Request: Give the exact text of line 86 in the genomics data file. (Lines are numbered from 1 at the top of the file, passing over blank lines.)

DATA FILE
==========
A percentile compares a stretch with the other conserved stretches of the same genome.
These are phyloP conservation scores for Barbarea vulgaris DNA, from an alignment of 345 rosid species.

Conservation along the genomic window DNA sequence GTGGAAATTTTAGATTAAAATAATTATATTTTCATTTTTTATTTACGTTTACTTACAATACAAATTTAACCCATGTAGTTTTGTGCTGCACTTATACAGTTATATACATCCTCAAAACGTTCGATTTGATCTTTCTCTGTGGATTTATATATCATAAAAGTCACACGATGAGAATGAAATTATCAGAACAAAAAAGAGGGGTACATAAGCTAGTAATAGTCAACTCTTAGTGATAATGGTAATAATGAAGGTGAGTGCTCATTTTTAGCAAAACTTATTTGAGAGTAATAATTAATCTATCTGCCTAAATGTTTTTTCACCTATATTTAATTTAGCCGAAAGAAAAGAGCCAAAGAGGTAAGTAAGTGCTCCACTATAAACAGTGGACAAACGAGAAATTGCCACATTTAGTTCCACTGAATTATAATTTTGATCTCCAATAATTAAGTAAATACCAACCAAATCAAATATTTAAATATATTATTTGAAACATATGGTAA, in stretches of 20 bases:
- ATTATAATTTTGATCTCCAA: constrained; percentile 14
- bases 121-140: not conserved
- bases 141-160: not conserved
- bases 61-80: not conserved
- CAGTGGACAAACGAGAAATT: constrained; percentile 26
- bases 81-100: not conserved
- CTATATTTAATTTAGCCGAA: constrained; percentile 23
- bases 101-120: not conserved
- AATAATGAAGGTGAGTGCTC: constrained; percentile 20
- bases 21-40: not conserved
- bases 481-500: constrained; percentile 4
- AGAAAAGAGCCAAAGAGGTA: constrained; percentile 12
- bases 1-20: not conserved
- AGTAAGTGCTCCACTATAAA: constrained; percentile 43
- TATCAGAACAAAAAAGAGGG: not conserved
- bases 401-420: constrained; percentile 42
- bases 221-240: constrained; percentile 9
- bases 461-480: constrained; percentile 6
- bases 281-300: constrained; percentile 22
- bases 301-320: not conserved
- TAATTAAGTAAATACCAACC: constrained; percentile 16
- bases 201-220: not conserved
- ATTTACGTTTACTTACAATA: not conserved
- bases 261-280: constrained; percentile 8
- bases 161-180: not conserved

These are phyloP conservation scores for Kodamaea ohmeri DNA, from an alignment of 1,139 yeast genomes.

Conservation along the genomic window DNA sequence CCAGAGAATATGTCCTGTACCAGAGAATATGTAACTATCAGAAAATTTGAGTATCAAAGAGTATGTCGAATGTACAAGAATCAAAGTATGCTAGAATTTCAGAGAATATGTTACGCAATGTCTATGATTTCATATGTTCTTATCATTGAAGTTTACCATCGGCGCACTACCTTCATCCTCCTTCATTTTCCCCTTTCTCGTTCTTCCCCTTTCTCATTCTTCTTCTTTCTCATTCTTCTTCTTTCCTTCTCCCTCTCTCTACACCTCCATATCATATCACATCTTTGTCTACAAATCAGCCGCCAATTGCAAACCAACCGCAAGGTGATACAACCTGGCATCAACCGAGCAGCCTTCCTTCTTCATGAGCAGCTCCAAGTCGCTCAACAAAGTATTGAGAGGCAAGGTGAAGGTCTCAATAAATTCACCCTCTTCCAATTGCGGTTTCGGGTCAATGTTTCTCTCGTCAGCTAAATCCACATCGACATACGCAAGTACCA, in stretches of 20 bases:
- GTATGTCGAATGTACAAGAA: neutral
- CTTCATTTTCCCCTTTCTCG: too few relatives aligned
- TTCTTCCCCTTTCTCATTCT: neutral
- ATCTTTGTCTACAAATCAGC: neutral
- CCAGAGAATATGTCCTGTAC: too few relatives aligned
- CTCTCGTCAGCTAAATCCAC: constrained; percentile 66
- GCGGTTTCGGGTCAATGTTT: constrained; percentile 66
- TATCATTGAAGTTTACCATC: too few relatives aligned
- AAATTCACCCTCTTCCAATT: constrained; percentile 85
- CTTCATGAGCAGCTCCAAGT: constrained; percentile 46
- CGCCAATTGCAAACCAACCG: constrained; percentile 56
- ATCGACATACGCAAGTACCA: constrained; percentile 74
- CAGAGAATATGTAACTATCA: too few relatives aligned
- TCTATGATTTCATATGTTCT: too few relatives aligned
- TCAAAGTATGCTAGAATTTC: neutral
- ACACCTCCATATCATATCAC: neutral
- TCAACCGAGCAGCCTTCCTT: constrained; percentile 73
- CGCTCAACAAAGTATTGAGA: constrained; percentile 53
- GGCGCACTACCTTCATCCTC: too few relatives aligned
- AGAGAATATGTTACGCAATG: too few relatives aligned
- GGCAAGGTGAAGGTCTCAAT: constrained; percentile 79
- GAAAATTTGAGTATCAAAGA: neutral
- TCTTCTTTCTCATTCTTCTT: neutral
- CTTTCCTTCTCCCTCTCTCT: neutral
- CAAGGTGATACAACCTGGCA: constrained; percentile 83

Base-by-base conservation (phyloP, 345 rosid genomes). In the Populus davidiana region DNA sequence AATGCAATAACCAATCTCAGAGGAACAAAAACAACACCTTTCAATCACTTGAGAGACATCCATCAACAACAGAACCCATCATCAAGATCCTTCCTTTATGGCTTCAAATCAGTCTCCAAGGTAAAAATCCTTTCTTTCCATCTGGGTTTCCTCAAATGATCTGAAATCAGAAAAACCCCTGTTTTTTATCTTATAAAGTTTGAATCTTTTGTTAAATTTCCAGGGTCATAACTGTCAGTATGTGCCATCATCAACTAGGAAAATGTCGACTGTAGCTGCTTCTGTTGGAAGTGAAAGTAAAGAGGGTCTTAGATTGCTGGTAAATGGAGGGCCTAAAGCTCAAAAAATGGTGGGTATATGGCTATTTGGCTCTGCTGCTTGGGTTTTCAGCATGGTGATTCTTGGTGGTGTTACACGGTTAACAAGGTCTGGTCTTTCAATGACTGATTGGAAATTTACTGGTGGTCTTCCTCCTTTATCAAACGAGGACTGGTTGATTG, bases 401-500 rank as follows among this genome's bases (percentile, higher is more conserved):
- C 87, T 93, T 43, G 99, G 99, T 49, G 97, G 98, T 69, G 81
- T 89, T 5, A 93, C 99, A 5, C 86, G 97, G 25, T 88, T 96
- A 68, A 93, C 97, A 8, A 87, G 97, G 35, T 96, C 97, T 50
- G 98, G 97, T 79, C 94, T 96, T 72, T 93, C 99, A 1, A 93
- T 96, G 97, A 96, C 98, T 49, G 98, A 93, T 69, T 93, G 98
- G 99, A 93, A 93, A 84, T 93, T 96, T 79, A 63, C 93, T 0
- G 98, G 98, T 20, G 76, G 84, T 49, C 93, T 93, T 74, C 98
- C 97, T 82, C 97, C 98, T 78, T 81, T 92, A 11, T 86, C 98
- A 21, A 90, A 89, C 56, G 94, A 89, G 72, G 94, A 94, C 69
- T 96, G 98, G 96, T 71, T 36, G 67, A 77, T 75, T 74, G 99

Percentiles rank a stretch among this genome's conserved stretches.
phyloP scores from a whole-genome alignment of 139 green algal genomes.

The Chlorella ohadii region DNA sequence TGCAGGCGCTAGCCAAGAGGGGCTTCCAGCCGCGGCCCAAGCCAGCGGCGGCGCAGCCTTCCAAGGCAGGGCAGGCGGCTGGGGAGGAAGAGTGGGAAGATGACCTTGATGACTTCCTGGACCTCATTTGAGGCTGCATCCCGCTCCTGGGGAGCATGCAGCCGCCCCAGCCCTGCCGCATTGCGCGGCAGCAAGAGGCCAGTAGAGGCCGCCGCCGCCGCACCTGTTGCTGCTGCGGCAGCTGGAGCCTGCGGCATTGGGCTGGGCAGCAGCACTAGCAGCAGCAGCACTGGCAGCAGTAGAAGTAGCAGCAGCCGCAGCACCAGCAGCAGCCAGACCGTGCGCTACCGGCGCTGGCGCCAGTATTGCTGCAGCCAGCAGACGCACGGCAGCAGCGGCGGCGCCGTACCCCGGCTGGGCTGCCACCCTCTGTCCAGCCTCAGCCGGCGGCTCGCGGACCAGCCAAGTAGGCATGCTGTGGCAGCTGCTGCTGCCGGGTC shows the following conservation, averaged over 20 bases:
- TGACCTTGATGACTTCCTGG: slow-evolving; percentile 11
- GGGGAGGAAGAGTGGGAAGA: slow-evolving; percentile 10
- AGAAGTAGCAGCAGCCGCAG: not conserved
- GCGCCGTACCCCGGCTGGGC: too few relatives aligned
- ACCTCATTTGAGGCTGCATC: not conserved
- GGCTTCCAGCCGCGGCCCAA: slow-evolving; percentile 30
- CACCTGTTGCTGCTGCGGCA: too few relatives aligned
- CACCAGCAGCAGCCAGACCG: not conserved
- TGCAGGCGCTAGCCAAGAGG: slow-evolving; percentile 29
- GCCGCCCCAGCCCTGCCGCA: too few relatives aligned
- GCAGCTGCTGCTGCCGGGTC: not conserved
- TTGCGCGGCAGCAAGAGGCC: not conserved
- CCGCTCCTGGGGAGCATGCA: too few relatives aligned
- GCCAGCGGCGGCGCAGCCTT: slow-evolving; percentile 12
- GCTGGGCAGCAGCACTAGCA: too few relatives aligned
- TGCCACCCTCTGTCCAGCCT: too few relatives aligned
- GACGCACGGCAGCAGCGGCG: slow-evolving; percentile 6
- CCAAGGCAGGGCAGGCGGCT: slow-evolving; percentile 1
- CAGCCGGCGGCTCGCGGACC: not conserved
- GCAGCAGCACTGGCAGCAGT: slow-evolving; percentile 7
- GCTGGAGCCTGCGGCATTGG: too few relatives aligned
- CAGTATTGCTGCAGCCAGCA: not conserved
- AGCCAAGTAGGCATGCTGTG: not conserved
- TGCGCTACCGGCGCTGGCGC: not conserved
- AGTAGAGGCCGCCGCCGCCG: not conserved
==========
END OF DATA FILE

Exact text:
- GACGCACGGCAGCAGCGGCG: slow-evolving; percentile 6